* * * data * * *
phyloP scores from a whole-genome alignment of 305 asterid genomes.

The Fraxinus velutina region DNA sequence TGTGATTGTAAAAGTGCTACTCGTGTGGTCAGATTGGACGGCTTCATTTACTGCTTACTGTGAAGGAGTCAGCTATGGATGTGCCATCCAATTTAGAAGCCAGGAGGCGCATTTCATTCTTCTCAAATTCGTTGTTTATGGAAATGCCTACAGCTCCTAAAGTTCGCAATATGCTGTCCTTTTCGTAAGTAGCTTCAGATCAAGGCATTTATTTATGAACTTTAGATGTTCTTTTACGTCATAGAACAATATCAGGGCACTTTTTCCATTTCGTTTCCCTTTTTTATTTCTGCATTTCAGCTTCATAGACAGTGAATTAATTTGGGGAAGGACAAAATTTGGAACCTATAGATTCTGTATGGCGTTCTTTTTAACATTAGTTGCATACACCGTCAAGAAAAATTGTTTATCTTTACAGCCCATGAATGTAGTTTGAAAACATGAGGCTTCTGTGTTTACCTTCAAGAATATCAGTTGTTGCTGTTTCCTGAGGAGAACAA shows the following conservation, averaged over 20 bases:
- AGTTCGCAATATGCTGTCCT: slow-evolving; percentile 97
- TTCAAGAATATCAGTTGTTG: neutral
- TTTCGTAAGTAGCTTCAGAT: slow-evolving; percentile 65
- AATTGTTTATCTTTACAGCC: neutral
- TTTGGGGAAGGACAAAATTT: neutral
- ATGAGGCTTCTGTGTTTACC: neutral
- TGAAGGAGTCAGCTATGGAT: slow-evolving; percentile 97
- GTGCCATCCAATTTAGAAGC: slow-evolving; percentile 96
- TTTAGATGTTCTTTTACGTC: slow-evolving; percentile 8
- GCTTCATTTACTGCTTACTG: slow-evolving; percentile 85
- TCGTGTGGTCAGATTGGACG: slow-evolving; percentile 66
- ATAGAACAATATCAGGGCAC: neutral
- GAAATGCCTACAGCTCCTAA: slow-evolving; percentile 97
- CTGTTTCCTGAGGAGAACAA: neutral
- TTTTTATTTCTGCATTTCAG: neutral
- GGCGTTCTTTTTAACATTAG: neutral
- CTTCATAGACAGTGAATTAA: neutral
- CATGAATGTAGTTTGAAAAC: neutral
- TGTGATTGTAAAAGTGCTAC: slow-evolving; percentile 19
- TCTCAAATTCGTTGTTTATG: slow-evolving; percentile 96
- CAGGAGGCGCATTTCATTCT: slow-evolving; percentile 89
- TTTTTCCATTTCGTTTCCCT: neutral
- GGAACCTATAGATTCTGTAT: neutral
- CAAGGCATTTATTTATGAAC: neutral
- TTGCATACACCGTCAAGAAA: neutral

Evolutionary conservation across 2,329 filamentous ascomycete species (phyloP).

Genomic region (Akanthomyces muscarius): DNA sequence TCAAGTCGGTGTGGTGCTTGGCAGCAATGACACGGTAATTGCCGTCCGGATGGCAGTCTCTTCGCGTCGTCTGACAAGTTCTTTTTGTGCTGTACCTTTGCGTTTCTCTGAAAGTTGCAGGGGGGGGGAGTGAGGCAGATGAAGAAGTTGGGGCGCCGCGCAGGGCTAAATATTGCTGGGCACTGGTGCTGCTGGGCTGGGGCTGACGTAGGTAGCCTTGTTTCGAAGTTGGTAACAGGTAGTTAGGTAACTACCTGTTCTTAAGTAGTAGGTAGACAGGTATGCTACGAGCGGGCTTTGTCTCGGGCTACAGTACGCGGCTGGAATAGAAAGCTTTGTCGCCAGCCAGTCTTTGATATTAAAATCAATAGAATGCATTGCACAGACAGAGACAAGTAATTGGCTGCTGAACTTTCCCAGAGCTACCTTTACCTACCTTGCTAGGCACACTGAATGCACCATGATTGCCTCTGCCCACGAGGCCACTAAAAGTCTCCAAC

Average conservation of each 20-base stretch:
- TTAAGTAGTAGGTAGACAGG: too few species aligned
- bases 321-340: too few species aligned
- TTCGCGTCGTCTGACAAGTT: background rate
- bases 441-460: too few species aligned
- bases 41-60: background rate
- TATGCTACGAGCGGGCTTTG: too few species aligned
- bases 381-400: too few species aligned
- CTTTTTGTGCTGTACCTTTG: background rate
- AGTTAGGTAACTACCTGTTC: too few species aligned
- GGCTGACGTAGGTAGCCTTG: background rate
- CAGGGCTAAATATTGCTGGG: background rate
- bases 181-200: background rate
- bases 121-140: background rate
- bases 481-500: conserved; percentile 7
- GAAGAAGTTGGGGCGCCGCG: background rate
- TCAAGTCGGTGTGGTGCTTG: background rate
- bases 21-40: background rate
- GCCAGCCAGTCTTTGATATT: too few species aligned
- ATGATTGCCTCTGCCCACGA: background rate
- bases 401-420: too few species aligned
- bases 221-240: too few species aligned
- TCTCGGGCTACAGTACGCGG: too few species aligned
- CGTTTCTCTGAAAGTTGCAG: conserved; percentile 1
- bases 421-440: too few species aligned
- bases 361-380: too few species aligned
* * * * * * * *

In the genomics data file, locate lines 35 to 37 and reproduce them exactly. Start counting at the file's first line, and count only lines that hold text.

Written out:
- bases 41-60: background rate
- TATGCTACGAGCGGGCTTTG: too few species aligned
- bases 381-400: too few species aligned